I haven’t posted as much in the past month because I’ve been hard at work getting this website re-launched.  But even with that distraction, I always had a stack of books in hand.

This month I’m giving you a glimpse at some staple books on my bedside table (4, because 2 are chunky and small) + 2 interesting reads.  These staples, some old and some new, continue to motivate and enlighten me every time I open them.  (Yes, they are good enough to buy physical copies of.)

books

The Essential Rumi, by Jalal al-Din Rumi (Author), translated by Coleman Barks – Bedside

Now that I’m not moving for bit, I finally bought a hard copy of this book.  Divided in to 29 sections, including Emptiness and Silence, Recognizing Elegance, and Being Woven, I find myself reaching for this collection for any number of reasons: when I’m feeling lost, seeking an inner grounding,  exploring some ideas, or simply when I have some time before I sleep or while drinking my morning tea.  The collection is easily savored on its own, with each read bringing a new sense of understanding and wisdom.  It is also a great book for your like-minded friends to pour over in group (although I refrain from using the term ‘club’ here, because this is not a one-off read).

 

The Path of the Yoga Sutras: A Practical Guide to the Core of Yoga, by Nicolai Bachman – Bedside

I’ve owned this book for about 3 years, and it’s good enough that I carried it with me when I moved to Africa.  Mr. Bachman is a leading voice in the 51 core concepts of the sutras, with this version being a highly digestible take on learning and integrating them in to your life.  Divided in to five parts (Key Principles, Understanding Suffering, Outer Behavior, Personal Practices, Inner Development), each short chapter introduces the concept of that sutra, some key thoughts, and some short exercises (Meditate on the part of you that never changes).  It’s both informational and aspirational, and never fails to bring me in to an aligned and motivated place.  Definitely well worth the small price you pay.

 

You Are Doing a Freaking Great Job and Other Reminders of Your Awesomeness

and

Think Happy, Be Happy: Art, Inspiration and Joy  (both by Workman Publishing) – both Bedside

These two, chunky, colorful, and incredibly positive books are amazing!  Both were acquired on a recent trip to Whole Foods (yes, you can get them on Amazon, too), and are bursting with energy, zest and passion.  I love opening to random pages to read the message, and I especially enjoy the colorful, hand lettering artwork (a recent hobby of mine). These books are ideal for bosses, colleagues, friends, children (especially children!), and family.  With quotes like “Build a ship before you burn a bridge” paired with little factoids (Most Beautiful Bridges in the World) and a price under $10, you can’t go wrong.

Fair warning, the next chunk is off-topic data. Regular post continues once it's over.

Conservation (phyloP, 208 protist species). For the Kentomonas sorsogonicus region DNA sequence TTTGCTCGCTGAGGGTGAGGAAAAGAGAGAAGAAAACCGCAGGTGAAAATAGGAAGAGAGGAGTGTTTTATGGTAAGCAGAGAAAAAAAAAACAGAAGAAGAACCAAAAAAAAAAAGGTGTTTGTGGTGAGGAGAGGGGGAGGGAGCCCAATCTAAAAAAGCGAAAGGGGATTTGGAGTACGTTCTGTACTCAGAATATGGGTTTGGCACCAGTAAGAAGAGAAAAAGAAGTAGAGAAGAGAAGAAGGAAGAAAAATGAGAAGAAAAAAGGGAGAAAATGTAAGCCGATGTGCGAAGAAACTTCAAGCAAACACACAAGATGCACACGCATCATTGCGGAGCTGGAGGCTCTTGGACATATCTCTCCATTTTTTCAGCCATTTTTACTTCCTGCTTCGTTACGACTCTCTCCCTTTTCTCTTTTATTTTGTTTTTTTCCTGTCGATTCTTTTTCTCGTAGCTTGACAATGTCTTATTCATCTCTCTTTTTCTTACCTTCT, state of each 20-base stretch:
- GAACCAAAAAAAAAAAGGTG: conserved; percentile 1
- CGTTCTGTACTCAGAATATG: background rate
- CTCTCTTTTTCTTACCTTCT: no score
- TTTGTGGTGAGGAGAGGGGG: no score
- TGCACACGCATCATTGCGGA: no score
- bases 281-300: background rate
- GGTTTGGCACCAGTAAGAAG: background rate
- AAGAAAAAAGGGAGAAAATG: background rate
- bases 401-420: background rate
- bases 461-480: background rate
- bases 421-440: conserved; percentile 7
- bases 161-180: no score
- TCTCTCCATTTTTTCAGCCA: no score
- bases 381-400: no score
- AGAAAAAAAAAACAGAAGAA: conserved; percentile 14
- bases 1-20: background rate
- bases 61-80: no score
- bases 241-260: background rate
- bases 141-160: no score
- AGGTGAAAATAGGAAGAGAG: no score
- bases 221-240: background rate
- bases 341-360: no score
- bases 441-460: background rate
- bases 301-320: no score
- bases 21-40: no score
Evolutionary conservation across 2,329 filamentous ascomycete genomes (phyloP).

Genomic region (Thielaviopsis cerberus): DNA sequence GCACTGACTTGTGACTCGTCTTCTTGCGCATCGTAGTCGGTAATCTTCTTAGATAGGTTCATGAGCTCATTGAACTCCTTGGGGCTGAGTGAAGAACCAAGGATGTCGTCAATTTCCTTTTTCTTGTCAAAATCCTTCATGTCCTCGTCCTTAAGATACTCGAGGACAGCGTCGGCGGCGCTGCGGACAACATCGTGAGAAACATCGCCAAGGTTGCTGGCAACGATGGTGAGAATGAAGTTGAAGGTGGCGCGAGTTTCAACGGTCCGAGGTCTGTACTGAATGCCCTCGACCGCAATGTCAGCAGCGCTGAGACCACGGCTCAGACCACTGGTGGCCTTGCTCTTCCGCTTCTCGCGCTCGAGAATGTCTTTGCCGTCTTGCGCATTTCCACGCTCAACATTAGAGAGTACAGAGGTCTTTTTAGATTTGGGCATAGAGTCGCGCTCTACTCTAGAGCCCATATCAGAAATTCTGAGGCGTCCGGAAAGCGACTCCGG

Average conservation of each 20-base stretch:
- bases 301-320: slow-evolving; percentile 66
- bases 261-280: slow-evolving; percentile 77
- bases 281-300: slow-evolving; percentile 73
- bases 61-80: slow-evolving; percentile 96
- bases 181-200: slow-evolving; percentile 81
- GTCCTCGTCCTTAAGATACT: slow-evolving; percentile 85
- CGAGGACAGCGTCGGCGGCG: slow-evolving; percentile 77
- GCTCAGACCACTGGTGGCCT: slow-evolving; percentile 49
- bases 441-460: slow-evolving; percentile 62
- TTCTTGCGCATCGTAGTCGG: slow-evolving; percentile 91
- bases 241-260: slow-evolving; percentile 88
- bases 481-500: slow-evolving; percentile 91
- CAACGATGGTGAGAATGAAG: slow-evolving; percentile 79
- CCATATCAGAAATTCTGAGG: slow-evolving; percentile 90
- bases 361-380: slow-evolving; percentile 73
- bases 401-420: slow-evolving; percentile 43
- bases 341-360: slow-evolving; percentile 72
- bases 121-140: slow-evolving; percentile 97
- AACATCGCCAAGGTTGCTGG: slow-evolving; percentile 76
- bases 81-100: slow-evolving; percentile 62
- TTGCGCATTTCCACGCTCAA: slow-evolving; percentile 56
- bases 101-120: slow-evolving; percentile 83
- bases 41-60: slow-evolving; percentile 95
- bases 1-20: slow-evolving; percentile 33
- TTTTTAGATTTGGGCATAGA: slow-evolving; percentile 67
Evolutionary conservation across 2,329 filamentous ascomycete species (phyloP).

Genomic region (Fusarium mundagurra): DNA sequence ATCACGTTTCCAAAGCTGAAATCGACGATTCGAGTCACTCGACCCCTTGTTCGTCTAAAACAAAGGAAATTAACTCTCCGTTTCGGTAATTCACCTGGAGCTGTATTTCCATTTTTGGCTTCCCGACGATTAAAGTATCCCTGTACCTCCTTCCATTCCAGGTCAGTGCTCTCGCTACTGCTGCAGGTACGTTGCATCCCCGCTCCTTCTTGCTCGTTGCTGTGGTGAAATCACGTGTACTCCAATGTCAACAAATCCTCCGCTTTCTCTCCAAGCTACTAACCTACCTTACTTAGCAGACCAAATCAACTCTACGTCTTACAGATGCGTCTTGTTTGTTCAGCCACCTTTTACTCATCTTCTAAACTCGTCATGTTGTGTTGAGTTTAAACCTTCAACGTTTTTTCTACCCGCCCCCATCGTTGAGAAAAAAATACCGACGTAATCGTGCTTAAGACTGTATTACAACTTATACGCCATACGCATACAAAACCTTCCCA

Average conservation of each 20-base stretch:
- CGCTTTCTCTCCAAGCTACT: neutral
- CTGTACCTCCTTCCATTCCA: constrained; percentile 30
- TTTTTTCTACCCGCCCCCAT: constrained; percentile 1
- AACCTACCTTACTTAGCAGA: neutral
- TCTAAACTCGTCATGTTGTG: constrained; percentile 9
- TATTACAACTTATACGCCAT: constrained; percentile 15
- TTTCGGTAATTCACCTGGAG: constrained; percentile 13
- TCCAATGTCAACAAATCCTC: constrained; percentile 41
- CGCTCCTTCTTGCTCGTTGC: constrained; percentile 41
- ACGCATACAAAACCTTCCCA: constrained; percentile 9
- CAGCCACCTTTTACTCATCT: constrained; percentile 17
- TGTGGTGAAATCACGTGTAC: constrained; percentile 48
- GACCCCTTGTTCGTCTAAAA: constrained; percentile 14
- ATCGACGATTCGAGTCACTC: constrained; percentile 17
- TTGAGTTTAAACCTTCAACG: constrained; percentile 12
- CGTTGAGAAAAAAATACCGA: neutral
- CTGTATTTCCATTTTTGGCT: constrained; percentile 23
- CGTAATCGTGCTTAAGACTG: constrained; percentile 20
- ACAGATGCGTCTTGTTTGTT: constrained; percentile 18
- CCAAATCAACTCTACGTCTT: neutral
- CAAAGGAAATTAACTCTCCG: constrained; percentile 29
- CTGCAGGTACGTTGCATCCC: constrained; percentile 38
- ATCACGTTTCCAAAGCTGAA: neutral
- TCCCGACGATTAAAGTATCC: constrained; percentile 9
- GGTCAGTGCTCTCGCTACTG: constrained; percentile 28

Escape from Cubicle Nation: From Corporate Prisoner to Thriving Entrepreneur, by Pamela Slim

I’m a few years behind in reading this, but I have a workshop with Pamela Slim in a few weeks and I felt it was high time I read some of her work.  I will admit I have a love/hate affair with the general tone of “corporate America is the devil” (or Prisoner/Jailer in her words). No, it isn’t for everyone, but it does play a huge role in many American lives, and many individuals really need the order and predictability of corporate.  That written, I do believe everyone today needs to be realistic about the market and their own skill sets.  Should they choose to go out on their own, or even want to know more about what it might take to do so, this is a really informational, logical, interactive, and pretty comprehensive read on what you could expect.

 

The Luck Factor: Four Essential Principles, by Richard Wiseman

I recently read this for my positive psychology (+P) course.  Even though it’s 12 years old, the message isn’t outdated: Luck can be learned.  Broken in to four principles (create chance opportunities, think lucky, feel lucky, deny fate) with 12 sub-principles, this is a fast yet enlightening take on why some people just seem to have all the luck.  I will admit that, even though I scored rather highly on the luck quiz, I don’t believe my mindset is because I think I’m just a lucky person.  I do the work and hustle, but, to the author’s credit, I do believe that the more positive you are, the more positive connections and people you will see and meet.  Call that luck, call it hustle; no one cares just as long as you are doing it and positively contributing to your time on this planet.